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Don’t act so surprised that Venezuela is collapsing: The US has opposed the Venezuelan government since Hugo Chavez was elected as a socialist twenty years ago. Now He who must not be named is thinking about a military invasion because of all that oil.

2019-02-20

Ever since Hugo Chavez was elected president of Venezuela in 1999, the US government has opposed him and supported efforts to unseat him and his Socialist party from power.   After Chavez died in 2013, his successor Nicolas Maduro received the same treatment.

After Chavez was elected president in 1999 and a new constitution was adopted, in 2002, a day of huge and violent protests for and against him was followed by an attempted coup that lasted just two days.  According to Wikipedia, while it was not widely known at the time, “the US had prior knowledge of the coup attempt and that members of the US government had ties to prominent participants in the coup.”

Hugo Chavez had a long history of working for a Socialist government.   He started out as a military officer who was assigned to counterintelligence after he graduated from military academy in 1975.  It is reported in Wikipedia that he was persuaded to a Socialist viewpoint after reading a large stash of old Communist literature and banned books that he discovered in the course of his duties in counterintelligence.  Two years later, he founded a revolutionary movement within the armed forces.

From 1981 to 1984, he was an instructor at the military academy, where he persuaded a quarter of the first class of students to his point of view.  The army brass became suspicious of him and posted him to a remote barracks, thinking to prevent him from converting any more recruits.  He spent some of his time there making contact with local indigenous tribes.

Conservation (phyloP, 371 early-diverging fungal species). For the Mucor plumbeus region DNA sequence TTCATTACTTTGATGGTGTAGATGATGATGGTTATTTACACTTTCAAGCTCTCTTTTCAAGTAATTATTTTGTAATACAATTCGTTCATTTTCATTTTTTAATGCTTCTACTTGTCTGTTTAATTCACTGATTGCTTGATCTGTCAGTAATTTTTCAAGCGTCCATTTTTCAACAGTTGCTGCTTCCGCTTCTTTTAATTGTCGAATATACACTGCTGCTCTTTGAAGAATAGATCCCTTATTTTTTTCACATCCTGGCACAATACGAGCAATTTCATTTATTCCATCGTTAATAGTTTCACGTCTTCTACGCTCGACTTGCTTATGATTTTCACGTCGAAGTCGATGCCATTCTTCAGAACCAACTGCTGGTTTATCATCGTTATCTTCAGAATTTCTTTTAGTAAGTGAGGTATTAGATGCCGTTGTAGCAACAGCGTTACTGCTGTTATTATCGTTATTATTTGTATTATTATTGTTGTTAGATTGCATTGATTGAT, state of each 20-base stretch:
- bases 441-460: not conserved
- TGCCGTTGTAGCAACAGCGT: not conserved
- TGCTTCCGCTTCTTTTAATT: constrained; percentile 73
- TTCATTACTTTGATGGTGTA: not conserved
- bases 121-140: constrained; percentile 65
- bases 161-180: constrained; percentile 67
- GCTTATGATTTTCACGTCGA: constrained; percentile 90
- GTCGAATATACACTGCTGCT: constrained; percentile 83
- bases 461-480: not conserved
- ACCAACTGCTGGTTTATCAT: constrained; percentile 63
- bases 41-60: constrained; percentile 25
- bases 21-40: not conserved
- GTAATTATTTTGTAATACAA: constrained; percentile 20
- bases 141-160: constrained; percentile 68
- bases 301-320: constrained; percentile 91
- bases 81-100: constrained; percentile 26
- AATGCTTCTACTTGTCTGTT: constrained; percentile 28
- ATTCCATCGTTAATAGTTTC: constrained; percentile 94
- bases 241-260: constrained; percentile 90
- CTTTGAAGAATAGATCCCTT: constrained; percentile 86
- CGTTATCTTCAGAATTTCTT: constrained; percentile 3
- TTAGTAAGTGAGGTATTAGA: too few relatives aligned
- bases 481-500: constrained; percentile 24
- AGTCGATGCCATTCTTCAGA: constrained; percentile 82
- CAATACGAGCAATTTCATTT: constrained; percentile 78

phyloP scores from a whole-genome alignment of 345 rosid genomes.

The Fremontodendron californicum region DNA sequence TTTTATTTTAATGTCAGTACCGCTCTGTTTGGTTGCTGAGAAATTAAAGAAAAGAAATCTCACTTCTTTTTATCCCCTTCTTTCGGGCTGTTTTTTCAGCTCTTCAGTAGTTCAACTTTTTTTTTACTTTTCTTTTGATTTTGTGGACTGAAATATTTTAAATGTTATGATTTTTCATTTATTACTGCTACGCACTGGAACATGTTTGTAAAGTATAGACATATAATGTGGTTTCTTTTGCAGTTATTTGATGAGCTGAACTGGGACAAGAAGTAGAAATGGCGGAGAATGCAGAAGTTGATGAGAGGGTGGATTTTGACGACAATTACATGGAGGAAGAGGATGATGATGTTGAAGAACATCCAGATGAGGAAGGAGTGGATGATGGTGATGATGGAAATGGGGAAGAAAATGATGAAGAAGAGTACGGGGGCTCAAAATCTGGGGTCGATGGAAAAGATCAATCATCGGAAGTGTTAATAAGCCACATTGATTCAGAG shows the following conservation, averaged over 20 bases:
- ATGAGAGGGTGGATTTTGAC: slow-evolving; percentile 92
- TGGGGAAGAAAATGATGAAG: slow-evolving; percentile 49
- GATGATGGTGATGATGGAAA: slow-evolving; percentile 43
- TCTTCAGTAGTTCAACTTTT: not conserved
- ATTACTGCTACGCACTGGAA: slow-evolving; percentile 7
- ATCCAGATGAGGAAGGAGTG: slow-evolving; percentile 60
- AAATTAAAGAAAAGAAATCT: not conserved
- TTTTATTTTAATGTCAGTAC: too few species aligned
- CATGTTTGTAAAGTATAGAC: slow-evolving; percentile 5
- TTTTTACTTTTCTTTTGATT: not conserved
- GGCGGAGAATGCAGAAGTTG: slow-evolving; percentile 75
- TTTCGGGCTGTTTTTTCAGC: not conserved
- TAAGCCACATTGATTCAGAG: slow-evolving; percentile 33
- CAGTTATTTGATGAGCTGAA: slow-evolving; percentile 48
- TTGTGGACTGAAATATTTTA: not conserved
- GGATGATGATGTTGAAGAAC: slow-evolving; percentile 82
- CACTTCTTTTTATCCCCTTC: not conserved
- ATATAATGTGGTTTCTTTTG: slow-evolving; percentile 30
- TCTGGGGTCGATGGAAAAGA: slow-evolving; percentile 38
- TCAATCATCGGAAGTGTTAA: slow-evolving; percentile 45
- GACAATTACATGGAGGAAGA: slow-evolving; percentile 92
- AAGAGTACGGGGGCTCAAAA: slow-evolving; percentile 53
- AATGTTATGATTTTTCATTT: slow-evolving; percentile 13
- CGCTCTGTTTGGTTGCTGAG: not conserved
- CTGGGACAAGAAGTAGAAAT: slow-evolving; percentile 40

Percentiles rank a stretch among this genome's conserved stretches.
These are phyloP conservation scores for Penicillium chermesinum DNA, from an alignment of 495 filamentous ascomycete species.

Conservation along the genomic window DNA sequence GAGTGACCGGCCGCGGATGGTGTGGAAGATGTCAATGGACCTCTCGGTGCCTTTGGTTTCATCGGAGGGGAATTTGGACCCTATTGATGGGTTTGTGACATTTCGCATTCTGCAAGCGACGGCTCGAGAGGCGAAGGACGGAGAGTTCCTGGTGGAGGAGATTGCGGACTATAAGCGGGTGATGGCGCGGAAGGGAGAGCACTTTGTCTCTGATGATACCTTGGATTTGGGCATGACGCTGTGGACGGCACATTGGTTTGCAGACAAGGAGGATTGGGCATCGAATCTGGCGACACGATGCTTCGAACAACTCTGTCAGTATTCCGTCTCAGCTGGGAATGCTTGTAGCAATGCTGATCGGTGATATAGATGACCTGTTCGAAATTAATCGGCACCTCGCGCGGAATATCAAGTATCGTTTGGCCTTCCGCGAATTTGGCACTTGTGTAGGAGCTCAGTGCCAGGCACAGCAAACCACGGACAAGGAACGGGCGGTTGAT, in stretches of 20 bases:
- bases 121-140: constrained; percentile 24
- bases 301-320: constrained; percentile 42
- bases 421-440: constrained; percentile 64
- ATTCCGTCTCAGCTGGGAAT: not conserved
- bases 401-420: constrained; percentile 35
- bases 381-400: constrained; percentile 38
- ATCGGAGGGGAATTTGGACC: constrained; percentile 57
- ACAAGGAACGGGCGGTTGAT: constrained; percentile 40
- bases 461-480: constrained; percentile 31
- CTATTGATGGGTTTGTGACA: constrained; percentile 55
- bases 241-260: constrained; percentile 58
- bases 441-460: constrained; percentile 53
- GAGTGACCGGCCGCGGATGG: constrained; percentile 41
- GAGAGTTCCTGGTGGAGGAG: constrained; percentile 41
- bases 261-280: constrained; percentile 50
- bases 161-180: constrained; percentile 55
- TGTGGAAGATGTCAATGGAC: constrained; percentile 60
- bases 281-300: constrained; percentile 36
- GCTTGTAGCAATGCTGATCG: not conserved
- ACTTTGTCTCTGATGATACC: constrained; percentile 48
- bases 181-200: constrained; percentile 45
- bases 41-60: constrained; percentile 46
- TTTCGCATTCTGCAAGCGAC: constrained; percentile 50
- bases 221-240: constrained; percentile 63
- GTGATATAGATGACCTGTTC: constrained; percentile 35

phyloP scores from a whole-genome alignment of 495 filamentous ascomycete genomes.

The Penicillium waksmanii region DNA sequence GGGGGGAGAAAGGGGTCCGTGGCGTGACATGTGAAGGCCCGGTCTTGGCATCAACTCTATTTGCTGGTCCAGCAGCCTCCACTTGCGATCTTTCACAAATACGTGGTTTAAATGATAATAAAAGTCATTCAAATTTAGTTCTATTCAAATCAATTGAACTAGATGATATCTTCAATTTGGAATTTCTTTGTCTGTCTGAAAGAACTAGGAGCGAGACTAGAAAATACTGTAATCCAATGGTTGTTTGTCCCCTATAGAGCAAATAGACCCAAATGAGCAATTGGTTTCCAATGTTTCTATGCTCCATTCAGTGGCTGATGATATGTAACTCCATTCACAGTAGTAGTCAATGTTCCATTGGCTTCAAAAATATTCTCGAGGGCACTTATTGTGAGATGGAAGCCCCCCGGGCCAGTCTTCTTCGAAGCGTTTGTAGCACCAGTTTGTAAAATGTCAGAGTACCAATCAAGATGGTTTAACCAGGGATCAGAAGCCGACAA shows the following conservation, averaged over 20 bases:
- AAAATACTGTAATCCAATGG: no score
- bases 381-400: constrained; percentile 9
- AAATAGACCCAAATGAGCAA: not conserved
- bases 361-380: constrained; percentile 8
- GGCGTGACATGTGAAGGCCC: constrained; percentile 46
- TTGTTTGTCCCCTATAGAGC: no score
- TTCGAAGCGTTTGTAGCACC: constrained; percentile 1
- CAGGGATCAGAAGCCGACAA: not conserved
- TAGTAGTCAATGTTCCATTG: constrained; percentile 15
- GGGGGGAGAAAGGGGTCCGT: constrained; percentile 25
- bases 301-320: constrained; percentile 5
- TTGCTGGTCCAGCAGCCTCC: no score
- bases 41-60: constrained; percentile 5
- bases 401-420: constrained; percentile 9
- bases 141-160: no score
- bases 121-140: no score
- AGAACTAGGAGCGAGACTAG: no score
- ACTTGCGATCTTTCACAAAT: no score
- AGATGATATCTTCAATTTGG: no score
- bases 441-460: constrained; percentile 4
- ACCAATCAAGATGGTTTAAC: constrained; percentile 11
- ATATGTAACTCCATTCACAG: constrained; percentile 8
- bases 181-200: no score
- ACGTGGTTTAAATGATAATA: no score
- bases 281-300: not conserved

Chavez was back on track by 1988, after a promotion to major, coming into favor from a high-ranking general who took him on as his assistant at his office in Caracas.  He broke with President Perez, who before his election in 1989 had promised to oppose the International Monetary Fund’s policies and the US government’s ‘Washington Consensus.’    President Perez enacted cuts in social spending despite his campaign promises, provoking widespread protests and looting.  The Venezuelan government responded with a crackdown and violent repression.  Chavez staged an unsuccessful coup attempt in February 1992.

President Perez was impeached for corruption and removed from power the following year, and Chavez was soon out of prison.  Despite Venezuela’s enormous oil reserves (said to be the biggest in the world) and neoliberal economic policies, there was erosion of the standard of living in the 1990’s.  The political climate favored a populist leader.  When Chavez ran for president in 1998, he won with 56% of the vote.

He soon set about developing a new constitution, which was ratified on December 15, 1999 by popular vote.  The new Constitution received 70% of the vote.  Under its provisions, he took over all of the previously independent organs of government.  Afterwards, his popularity dropped precipitously, partly because he endorsed and developed ties with autocratic world leaders like Moammar Gaddafi, Saddam Hussein, and “especially” Fidel Castro.